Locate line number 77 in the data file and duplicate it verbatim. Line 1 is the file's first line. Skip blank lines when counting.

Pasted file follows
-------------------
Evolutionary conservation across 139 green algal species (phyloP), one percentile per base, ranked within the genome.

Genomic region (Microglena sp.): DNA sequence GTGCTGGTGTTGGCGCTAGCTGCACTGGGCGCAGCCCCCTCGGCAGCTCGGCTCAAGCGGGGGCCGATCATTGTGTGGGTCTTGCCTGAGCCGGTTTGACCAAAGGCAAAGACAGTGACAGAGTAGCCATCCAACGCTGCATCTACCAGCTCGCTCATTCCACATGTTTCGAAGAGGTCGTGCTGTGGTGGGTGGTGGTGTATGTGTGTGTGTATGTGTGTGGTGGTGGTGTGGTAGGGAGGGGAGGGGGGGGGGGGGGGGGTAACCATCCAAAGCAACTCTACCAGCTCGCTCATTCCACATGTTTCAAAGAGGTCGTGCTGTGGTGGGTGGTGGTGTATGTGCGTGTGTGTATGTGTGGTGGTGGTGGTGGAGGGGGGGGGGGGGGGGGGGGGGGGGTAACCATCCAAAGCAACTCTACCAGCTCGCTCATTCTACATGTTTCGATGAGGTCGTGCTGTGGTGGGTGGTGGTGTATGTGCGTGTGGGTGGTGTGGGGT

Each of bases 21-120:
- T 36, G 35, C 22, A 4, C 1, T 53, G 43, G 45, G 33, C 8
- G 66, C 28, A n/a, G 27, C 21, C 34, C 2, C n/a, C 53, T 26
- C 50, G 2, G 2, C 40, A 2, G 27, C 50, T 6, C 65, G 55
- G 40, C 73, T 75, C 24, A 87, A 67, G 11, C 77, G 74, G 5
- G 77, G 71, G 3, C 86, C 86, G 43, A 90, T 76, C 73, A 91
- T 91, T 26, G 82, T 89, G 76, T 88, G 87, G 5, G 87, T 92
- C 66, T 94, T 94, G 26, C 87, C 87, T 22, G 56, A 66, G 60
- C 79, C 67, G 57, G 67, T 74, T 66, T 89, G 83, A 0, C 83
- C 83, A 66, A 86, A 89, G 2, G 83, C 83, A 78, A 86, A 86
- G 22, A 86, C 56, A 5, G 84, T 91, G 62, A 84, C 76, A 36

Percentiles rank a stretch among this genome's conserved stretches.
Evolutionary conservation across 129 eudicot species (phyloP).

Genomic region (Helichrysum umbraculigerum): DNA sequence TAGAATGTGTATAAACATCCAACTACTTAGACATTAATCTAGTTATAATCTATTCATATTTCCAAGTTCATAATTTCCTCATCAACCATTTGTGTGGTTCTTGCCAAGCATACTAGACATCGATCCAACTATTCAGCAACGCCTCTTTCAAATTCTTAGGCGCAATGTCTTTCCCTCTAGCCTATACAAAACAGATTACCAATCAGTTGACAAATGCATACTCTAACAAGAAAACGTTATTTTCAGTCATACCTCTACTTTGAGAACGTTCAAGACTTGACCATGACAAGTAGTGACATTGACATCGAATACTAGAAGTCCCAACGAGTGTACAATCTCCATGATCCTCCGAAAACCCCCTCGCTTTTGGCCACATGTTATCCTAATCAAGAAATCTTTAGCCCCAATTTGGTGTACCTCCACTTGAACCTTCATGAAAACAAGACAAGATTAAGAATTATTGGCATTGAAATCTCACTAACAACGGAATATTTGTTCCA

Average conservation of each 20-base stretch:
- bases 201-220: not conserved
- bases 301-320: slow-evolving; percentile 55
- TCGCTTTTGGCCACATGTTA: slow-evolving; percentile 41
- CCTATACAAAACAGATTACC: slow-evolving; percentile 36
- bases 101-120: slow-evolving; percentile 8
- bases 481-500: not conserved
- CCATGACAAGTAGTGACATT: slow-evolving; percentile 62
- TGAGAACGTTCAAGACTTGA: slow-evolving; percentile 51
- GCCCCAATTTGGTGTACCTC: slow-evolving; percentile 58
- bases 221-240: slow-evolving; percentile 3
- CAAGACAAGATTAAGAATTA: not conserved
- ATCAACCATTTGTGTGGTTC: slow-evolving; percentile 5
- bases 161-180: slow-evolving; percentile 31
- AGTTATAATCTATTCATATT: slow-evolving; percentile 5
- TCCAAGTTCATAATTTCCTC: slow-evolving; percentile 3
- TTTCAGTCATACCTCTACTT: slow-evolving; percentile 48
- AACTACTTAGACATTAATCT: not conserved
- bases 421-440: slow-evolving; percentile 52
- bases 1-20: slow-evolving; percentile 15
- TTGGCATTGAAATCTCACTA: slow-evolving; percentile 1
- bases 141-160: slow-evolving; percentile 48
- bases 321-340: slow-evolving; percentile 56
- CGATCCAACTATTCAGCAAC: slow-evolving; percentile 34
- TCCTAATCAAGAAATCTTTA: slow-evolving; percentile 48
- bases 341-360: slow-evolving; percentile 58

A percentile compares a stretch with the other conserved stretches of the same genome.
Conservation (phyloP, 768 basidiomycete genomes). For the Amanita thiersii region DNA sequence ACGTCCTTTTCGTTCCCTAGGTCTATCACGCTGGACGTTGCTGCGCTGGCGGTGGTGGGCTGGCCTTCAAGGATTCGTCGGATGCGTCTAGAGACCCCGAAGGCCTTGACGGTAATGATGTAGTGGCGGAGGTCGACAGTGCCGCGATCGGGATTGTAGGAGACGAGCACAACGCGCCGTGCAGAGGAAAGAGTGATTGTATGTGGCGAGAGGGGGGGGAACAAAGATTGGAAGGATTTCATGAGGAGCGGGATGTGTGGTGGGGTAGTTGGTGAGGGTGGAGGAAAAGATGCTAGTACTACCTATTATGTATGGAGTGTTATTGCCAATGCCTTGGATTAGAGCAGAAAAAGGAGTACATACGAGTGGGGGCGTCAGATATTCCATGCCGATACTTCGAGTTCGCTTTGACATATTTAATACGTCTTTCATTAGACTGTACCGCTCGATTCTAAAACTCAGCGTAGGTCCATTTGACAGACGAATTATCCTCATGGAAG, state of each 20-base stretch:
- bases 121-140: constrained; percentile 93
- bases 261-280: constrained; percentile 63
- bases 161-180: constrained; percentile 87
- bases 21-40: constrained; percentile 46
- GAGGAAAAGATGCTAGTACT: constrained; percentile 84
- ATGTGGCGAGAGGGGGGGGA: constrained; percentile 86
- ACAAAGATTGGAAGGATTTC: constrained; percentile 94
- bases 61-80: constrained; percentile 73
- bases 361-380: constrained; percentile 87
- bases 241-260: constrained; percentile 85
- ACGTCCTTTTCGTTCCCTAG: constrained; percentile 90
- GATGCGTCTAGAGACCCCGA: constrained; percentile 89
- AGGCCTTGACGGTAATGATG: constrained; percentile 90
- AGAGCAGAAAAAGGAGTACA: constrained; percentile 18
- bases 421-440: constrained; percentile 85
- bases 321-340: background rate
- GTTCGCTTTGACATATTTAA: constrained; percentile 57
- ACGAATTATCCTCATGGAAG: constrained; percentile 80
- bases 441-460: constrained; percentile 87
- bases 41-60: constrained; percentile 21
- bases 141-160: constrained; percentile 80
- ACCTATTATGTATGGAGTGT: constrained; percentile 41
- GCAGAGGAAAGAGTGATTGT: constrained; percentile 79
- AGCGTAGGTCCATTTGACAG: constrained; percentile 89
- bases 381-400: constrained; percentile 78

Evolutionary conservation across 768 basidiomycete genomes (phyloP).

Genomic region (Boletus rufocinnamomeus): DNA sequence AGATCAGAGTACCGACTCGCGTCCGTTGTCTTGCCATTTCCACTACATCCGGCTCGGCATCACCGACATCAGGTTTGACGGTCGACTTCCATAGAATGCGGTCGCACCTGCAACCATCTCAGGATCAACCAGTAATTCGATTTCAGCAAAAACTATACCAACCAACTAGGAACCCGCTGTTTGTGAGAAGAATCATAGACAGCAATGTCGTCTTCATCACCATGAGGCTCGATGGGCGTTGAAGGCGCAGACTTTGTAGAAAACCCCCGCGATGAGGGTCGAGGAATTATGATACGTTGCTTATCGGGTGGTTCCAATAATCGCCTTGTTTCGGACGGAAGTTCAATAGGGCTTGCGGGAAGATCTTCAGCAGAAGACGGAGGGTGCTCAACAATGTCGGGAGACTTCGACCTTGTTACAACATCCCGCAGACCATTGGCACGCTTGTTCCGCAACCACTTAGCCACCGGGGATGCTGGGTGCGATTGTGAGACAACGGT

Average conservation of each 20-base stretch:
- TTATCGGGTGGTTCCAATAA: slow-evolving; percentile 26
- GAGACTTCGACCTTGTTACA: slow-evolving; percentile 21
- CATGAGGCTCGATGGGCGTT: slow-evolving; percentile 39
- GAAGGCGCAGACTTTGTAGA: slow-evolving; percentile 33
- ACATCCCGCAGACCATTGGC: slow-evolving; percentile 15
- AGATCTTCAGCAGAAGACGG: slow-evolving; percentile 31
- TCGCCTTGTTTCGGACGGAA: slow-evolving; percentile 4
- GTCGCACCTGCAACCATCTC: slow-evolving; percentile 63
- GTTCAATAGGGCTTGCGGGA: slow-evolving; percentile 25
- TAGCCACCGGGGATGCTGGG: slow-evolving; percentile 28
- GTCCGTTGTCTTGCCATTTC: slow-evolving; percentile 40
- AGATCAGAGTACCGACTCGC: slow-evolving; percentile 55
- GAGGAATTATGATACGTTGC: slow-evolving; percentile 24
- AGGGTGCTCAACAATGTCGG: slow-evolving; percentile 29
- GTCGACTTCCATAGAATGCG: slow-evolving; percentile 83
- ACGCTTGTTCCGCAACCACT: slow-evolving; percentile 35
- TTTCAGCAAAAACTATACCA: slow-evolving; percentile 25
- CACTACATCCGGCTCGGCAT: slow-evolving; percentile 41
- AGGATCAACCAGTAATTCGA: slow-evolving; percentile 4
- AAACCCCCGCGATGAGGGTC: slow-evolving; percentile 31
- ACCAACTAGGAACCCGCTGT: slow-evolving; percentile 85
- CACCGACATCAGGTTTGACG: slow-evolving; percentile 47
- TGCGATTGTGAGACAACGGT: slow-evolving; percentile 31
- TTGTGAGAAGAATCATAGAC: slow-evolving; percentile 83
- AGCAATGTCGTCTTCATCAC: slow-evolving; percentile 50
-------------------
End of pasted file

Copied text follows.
- ACATCCCGCAGACCATTGGC: slow-evolving; percentile 15